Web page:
My literary hero has died.
Philip Roth, the preeminent Jewish writer of our time, died yesterday at the age of 85.
Let me begin by telling you two stories.
The first story.
Several decades ago, when I was serving as a rabbi in Miami, a secretary knocked on my door.
“There’s a Mr. Roth here to see you.”
“Who is Mr. Roth?” I asked.
“Philip Roth’s father.”
At which point, the cantor, of blessed memory, said: “I would think that it would be much more interesting to meet the mother.”
I went outside to greet Mr. Roth. “Rabbi Salkin,” he said, “I understand that you gave my son’s latest book a wonderful review at a Sisterhood meeting recently.”
“Well, sir, your son has given many people a lot of pleasure over the years.”
He gave me a look that, if translated, would have said: “If you only know how much heartache I have endured….”
“Rabbi, I would like to give you an autographed copy of that book.”
He handed me a copy of The Ghost Writer, which remains one of my favorite Roth books.
After I thanked him, I went back into the meeting, opened the book, and howled with laughter.
The book was inscribed: “To Rabbi Salkin. Your friend, Herman Roth.”
(I have since found out that this was a common practice of the elder Roth — except that he usually distributed copies of Portnoy’s Complaint).
The second story.
It was the late 1980s. I was with a fellow rabbi, shopping at the general store in Stockbridge, Massachusetts. He pointed out a shopper, and asked me: “Is that a colleague of ours?”
I looked at the man in question.
“Not unless Philip Roth has suddenly become a rabbi.”
We approached him, and said hello.
“So, what do you guys do?” he asked.
The words “We are rabbis…” had barely left my lips when he aerobically ran out the door.
I suppose that the years had somehow taught him to be afraid of rabbis.
He need not have been. In fact, Philip Roth has been at the center of my teaching and even my preaching throughout my career.
Here are some of my favorite Jewish moments in the Philip Roth oeuvre. There are too many to count; let this be an appetizer (and no doubt, you will have your own as well).
Let’s start with his first literary offering, Goodbye Columbus, published in 1959.
The Jewish establishment had called the young writer on the carpet for his portrayal of nouveau riche Jews (that thunder would be repeated, at a much louder volume, for Portnoy’s Complaint). Some would call him a traitor to Judaism — even, years later when the phrase became fashionable, a self-hating Jew.
Hardly. Read the novella and the short stories.
- In “Goodbye Columbus” itself, Roth castigated the vacuousness and anti-intellectualism of the emerging Jewish upper middle class. The description of the geographical and sociological journey west from Newark to Short Hills is breath-taking.
- In “The Conversion of the Jews,” Roth offers us a young boy threatening to jump off the synagogue roof unless the fretting Jews on the street agree that it would have been possible for God to make a child without intercourse. The best line in the story: “You should never hit anybody about God.”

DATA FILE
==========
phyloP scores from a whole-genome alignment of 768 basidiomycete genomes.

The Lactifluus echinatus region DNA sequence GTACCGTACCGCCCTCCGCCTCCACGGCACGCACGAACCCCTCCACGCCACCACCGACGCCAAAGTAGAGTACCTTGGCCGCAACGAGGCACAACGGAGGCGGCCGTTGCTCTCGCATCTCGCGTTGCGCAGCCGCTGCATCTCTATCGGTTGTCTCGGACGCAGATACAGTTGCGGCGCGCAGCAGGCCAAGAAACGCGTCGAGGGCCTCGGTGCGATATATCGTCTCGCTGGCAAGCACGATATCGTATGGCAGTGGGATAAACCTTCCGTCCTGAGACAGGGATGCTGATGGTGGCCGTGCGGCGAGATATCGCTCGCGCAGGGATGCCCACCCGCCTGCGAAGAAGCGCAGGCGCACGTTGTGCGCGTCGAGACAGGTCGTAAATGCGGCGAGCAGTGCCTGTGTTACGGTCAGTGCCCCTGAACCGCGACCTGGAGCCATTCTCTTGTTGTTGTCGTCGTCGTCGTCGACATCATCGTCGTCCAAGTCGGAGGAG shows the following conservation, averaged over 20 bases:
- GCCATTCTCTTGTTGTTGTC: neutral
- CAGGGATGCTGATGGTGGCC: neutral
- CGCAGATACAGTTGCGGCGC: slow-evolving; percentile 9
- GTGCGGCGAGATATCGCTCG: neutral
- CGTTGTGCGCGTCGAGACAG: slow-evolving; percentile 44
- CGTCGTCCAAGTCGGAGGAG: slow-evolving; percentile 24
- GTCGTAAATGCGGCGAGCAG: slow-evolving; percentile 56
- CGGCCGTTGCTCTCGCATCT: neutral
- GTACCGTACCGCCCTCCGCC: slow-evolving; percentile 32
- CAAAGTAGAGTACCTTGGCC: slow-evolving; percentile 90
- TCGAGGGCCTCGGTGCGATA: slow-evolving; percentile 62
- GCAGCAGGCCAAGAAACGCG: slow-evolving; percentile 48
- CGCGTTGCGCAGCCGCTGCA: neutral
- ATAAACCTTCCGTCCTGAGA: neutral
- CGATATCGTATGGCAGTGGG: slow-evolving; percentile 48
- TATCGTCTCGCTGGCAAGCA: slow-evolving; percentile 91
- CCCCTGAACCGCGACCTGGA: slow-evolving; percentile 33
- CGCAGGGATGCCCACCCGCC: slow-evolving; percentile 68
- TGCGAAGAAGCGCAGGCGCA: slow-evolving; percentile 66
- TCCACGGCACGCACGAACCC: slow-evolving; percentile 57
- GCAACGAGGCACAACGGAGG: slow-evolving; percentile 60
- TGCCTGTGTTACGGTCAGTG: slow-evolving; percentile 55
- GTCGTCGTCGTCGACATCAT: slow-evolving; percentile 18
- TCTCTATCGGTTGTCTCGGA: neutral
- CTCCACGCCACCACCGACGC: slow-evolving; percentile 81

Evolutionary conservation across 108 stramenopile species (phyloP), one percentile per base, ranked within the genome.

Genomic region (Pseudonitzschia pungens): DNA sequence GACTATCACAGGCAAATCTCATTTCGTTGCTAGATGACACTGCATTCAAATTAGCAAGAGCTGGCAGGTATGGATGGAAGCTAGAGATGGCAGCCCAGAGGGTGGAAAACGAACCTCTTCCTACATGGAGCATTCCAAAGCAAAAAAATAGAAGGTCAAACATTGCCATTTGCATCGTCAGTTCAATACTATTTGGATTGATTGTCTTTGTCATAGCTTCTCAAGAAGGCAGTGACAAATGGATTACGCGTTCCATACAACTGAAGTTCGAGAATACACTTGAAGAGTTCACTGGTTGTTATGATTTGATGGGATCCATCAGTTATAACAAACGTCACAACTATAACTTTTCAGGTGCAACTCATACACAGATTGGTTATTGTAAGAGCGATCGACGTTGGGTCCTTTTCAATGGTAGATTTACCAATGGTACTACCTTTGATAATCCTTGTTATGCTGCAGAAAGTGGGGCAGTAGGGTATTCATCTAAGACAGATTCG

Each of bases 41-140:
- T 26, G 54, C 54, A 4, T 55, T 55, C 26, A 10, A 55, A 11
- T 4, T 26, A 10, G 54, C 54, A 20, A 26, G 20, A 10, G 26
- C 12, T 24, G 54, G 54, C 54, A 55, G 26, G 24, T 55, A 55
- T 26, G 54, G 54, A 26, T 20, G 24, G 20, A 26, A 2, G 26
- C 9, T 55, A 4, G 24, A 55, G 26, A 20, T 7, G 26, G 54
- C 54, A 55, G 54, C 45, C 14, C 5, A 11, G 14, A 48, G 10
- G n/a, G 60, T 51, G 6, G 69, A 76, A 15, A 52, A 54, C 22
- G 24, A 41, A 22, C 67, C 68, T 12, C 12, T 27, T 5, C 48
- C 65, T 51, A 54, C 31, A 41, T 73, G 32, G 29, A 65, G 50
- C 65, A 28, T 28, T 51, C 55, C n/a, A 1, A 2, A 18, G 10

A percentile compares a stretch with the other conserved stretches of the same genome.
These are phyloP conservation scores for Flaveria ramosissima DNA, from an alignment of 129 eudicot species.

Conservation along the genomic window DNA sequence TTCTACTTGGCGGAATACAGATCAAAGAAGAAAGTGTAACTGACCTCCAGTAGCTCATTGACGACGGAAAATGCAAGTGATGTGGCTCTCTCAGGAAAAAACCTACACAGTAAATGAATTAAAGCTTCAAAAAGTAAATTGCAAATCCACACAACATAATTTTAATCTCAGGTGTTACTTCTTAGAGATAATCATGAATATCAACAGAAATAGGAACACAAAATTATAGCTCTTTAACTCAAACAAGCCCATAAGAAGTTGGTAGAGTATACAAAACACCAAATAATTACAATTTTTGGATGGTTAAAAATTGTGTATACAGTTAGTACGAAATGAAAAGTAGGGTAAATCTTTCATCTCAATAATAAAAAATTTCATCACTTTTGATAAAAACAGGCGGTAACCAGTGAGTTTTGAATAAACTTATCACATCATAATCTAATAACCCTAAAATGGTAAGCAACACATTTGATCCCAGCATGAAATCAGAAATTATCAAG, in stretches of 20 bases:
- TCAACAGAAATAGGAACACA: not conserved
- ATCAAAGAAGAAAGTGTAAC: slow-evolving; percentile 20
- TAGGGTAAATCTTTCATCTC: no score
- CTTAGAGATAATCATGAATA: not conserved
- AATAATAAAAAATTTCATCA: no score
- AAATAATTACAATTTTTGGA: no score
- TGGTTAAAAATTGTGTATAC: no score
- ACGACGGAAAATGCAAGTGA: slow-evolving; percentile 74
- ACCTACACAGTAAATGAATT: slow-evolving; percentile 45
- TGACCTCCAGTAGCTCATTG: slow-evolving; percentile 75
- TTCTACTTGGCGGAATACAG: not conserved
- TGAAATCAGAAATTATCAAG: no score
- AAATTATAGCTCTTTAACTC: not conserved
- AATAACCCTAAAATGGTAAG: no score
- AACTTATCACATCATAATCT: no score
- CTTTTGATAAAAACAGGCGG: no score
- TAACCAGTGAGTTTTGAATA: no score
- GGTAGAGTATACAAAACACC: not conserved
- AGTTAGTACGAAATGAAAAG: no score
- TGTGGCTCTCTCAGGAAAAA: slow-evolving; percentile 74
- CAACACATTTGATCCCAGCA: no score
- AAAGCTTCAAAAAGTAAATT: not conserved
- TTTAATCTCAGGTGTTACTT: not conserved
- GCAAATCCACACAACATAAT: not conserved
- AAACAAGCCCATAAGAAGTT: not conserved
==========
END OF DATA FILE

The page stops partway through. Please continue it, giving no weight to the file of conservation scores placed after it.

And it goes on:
- In “Eli The Fanatic,” Roth is criticizing the assimilated Jews of a leafy Westchester town who want to expel a yeshiva of Holocaust survivors from their community — precisely because their presence in that town embarrasses them and reminds them of the European past.
A self-hating Jew? Hardly.
A critical Jew.
From there, it is an easy walk to The Ghost Writer. Nathan Zuckerman is a young writer who is Roth’s literary doppelganger, and, like Roth, has produced a work that has scandalized both his family and the Jewish community.
Nathan visits an older Jewish writer (Bellow? Malamud?) in the Berkshires.
There, Zuckerman encounters a mysterious young girl, who seems to be the older writer’s lover.
Zuckerman imagines that the girl is Anne Frank, who has miraculously survived the Shoah.
He imagines taking her as his girl friend, and then fiancee, and introducing her to his family. “‘Anne, says my father — the Anne? Oh, how I have misunderstood my son. How mistaken we have been!'”
As if the only way that Zuckerman could redeem himself from charges of Jewish betrayal is to marry the greatest Jewish martyr of our time.
And finally — The Plot Against America.
Here, Roth offers us a grim counter-history — as dark as Amazon’s The Man in the High Castle. Charles Lindbergh, the aviator and anti-Semite, rises to the American presidency. Thus, subtly and slowly, anti-Semitic policies, including deportations of urban Jews to rural areas, begin — all witnessed through the eyes of young Philip’s family in Newark.
In fact, Roth imagined an America that could have been — had it been offered official sanction from the very top of the power structure.
In that sense, Roth was prescient. Witness the small and large assaults on American democracy and values over the last eighteen months.
There is more. There is so much more.
True — he never won the Nobel Prize for literature.
But, right about now, Bellow and Malamud — and even Tom Wolfe — are greeting him in heaven.
They are showing him the volumes that he wrote, and they are saying: “Here, Philip. Here is your Book of Life.”